How could the worldview of the “very ancients” be shaped by the worldview and writings of people who wouldn’t exist for another several hundred years? It seems self-evident to me why the cultural influence only works forward in time. Plato shaped my thinking, but I can’t shape his.

Jeffrey L Vaughn - #13678

May 14th 2010


That is not what I said.

Where did the ancients get their worldview?  From the very ancients.

Why do we assume that the very ancients had a worldview more like ours than the ancients had?

2000 years ago, H&E in Scripture meant the covenant order/people.

What did H&E mean in Scripture 2600 years ago?  (Jer. 4:22-23) The covenant people.

What did H&E mean when Genesis was written?  2600 years ago, Jeremiah assumed it meant people.

From Scripture, we have some 700 years of understanding that H&E meant people and they applied that meaning to Genesis 1.  Where did they get that view from?

Why do we moderns assume H&E meant physical universe?  That’s what H&E means in our culture.  But we have no reason forcing that view on the culture that produced Genesis, especially when the newer culture that developed from that older culture did not do so.


PS:  Some here believe Genesis was written after Jeremiah and Isaiah used H&E to refer to the covenant people.  P in JEDP refers to Ezra.

Chris Massey - #13687

May 14th 2010


I don’t see how “heaven and earth” is properly interpreted in any of those texts as referring to the people of Israel. This seems like an idiosyncratic reading.

Perhaps Pete can give us some sense of how that phrase is understood in the field of biblical studies?

Pete Enns - #13694

May 14th 2010


Rather than just give my opinion on this, are there biblical scholars you can point to who read H&E in places like Jer 4, Deut 32 and Isa 1 as referring to covenant people? I don’t know of any (including John Walton whom you cited in another comment—but point me to where he does if I am wrong). I am certainly open to having missed something, but the conventional readings of these and other similar passages seem very well founded to me.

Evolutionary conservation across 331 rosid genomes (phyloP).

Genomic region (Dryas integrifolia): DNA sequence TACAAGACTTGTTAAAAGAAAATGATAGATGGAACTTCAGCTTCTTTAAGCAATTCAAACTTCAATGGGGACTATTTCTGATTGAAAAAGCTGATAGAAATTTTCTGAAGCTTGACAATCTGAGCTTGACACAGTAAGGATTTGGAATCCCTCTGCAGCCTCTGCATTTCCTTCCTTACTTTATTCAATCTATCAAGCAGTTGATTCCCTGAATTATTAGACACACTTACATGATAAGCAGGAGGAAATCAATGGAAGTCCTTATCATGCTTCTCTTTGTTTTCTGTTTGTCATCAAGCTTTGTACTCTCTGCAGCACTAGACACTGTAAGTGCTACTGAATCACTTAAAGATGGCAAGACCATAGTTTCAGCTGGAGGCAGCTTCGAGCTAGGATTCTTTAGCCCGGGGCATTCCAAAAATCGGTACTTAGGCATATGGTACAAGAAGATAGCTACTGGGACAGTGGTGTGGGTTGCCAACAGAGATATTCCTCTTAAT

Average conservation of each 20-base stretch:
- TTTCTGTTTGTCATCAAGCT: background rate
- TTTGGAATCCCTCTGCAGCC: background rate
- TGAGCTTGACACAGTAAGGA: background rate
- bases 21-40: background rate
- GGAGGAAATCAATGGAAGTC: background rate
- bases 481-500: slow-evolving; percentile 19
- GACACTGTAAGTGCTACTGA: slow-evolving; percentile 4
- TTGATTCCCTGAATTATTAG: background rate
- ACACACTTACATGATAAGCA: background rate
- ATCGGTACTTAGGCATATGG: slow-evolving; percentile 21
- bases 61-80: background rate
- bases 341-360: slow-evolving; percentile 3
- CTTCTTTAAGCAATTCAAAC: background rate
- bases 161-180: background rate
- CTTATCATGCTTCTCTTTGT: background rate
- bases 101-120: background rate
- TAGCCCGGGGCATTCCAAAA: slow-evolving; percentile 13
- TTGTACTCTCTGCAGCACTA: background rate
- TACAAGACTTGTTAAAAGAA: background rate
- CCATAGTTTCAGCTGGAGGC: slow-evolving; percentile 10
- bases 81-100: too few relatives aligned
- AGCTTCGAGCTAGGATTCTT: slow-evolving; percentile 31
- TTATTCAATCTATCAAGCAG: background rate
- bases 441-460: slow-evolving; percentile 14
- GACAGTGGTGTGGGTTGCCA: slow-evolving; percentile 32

Norm - #13715

May 14th 2010


I’m not sure how familiar you are with scholars using the Preterist hermeneutic but unless you discount them as “legitimate scholars” I believe many of them might agree with Jeff.
Here is just one quick quote

James Jordan “Through New Eyes” page 67

“We have seen that the expression “stars of the heavens” and “powers of the heavens” often refer to human governors. This means that the expression “heaven and earth” can sometimes REFER TO THE BODY POLITIC. The expression “new heavens and new earth,” while it can refer to a transfigured cosmos, can also refer to a new order on the earth: NEW RULERS AND NEW PEOPLE.”

James Jordan “Through New Eyes” page 67


Isa 13:10 KJV For THE STARS OF HEAVEN and the constellations thereof shall not give their light: the sun shall be darkened in his going forth, and the moon shall not cause her light to shine.

Rev 6:13 KJV And THE STARS OF HEAVEN FELL UNTO THE EARTH, even as a fig tree casteth her untimely figs, when she is shaken of a mighty wind.

Pete Enns - #13723

May 14th 2010

Hi Norm,

I’ve known James for years and I have always enjoyed his “disciplined creativity” as well as his unwillingness to take the easy road. But, I disagree with James on this matter as well. I do appreciate, though, how he phrases the H&E/Covenant people connection as more of a possibility.

With absolutely no disrespect intended toward you, James, of Jeffrey—none whatsoever—can you point me to trained biblical scholars, perhaps commentators, who take this view? I in no way mean to imply that “trained biblical scholars” are a unified cadre of gatekeepers who have the last word. I am looking more for how others handle these passages and whether that might be more convincing, esp. to some of our readers who may not have the opportunity to do the independent work here.

Pete Enns - #13724

May 14th 2010

(cont). For example, Jer 4:22-26 (don’t stop at v. 23) is an example of the common creation reversal theme that includes the cosmos and in this case Israel’s demise. The cosmic disasters are, in my view, quite obviously not the covenant people. Likewise, Deut 32:1 and Isa 1:2 are simply examples of a covenant formula where the covenant maker calls upon witnesses other than the other party in the event that the covenant is broken. H&E is not the covenant people, or Israel would be the covenant parter and the witnesses to the covenant. Or am I missing something?

If I may add, all of this is rather ancillary to NTW’s video.